Baja Wine Region Takes Off

Peninsula home to more than 100 wineries, specializes in red blends

by Paul Franson
wine baja mexico monte xanic
Located in Baja California, Monte Xanic produces 55,000 cases per year in this clean, modern winery.
Baja Peninsula, Mexico—About 30 of Baja California’s 100-plus wineries recently joined together for the first time to host a group of 30 U.S. wine buyers, sommeliers and members of the media.

The three-day trip was organized by the Mexican Vintner Marketing Alliance created by two importers, Tom Bracamontes of La Competencia Imports in Napa, Calif., and Michelle Martain of La Mision Associates in San Diego, Calif. The area doesn’t yet have a formal winery organization.

Mexico’s wine capital is an hour and a half south of San Diego in the valleys around Ensenada. It produces 90% of that country’s wines. That’s not a lot of wine, however.

Baja wineries produce about 1.5 million cases of wine per year—more than 800,000 from L.A. Cetto, while Pedro Domecq makes 200,000 cases and San Tomás produces 125,000 cases. Only five wineries produce more than 20,000 cases, notes Gustavo Ortega Joaquin, owner of the impressive new winery El Cielo, which has a high-end restaurant and is building a 54-room resort.

The area has little more than 6,000 acres of vines, about the same as in California’s Carneros AVA.

A long history
The native grapes in Baja California weren’t palatable, but early conquistadors found that Spanish grape varieties grew well in many parts of the area that became Mexico. Monks planted the first vines in the town of Santa María de las Parras (Holy Mary of the Grapevines) on the mainland in 1597.

Soon, local wines started replacing Spanish imports, and in a bid to protect Spanish wineries, Charles II of Spain prohibited winemaking in Mexico (except for altar wine) in 1699. The wine tradition declined, and Mexico became a nation that produced primarily beer, tequila and other beverages.

However, some missionaries defied the order. Jesuit priest Juan Ugarte planted the first vines on the Baja California peninsula when he arrived at the Loreto mission in Baja California Sur in 1701. (The states on the 600-mile-long peninsula are Baja California in the north and Baja California Sur in the south).

Monks planted grapes in San Lorenzo near Los Cabos (at the tip of the peninsula) in 1767, and Santo Tomás Mission was founded in Santo Tomás Valley (southeast of Ensenada) by Jesuit priests in 1791.

After Mexico gained independence from Spain in 1821, winemaking grew.

In 1843, Dominican priests began growing grapes at the nearby Nuestra Señora de Guadalupe del Norte mission in what is now called Valle de Guadalupe, northeast of Ensenada.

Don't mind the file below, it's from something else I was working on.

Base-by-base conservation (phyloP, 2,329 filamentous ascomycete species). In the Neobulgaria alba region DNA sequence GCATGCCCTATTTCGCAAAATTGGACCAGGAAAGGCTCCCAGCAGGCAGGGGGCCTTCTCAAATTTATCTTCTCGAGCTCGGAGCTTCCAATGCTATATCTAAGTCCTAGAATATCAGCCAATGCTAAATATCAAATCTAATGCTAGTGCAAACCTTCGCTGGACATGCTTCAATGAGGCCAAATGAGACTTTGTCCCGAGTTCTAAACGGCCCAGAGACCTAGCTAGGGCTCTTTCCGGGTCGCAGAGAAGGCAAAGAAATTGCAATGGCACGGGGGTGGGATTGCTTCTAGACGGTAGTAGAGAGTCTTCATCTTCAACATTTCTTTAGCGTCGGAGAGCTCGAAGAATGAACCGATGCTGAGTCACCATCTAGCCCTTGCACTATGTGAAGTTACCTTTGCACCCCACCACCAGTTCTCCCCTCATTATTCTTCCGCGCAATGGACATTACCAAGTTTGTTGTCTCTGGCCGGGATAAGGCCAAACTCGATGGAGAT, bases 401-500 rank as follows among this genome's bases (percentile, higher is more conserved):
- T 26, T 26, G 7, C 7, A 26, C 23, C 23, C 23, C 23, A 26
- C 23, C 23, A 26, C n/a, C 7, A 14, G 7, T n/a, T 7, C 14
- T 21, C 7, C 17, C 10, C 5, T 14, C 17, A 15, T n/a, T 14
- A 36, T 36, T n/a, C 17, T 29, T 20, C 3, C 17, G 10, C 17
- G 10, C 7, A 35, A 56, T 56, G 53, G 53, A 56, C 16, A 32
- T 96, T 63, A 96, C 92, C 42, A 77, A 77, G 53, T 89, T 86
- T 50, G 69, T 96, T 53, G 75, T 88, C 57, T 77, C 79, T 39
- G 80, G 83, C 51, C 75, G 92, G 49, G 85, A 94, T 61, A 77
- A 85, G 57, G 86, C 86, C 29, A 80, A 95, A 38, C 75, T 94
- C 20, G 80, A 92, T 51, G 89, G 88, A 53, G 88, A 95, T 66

In the 1850s, Mexico seized many of the Catholic Church’s land holdings, and most of the small wineries tended by missionaries were abandoned.

In 1888, the former lands of the Santo Tomás Mission were sold to a private group, which established the first large commercial winery in Baja. It remains in continuous operation as Bodegas Santo Tomás.

In 1903, 100 pacifist Russian Molokans who refused to fight for the Czar moved to the Guadalupe Valley and planted grapevines for Santa Tomás among other crops.

Italian L. Angelo Cetto formed his winery in the eastern Guadalupe Valley in 1928. It grew to become the largest winery in Mexico, producing mostly standard volume wine.

As in Napa Valley, the modern era of the Baja wine business began when outsiders (some wealthy businessmen) started building wineries in more recent times.

Monte Xanic, one of the early quality pioneers, was formed in 1988 by Mexican businessmen to make wine that could compete internationally. One of the founders, Mark Hojel, was a former investor and board member of Chalone Wine Group.

Recently, some Americans have started wineries on the Baja Peninsula as well, including the Magnussen family of Lechuza Vineyard. Earlier, American businessman Don Miller and his Dutch wife, Tru, created Adobe Guadalupe Vineyards & Inn, and Brit Phil Gregory and his wine Eileen moved from Hollywood to build an inn, which has expanded into a unique winery created under fishing boat hulls and a restaurant.

Climate, soil and water
Though Guadalupe Valley is the best know wine site, other valleys nearby—Santo Tomás, San Fernando and San Vincente to the south, and Ojos Negros east of Ensenada—actually grow more grapes.

There’s no system for identifying regions like U.S. AVAs, but since most of the wineries get grapes from other valleys, there may not be much call for that.

However, they are more remote. Guadalupe Valley is just off the main highways 12 miles north of the popular destination of Ensenada, and most of the wineries and all the visitors’ amenities are there.

The valleys’ climate seems comparable to Santa Barbara’s wine country or Monterey—or even Napa Valley in some ways: farther from the water, warmer with summer highs sometimes reaching 100° F and dramatically cooler nights. Harvest generally starts in mid-July.

Guadalupe Valley has a narrow neck leading to the Pacific Ocean, and cold air sneaks through this opening. The valley is about the same size as Napa Valley, sited northeast-southwest.

Though Guadalupe itself is relatively low in altitude, the other valleys are higher, with Ojos Negros at about 2,000 feet elevation.

The varied soils include sand and loam. Some vines are self-rooted, particularly if in sand. Saline soils can impact the choice of rootstocks.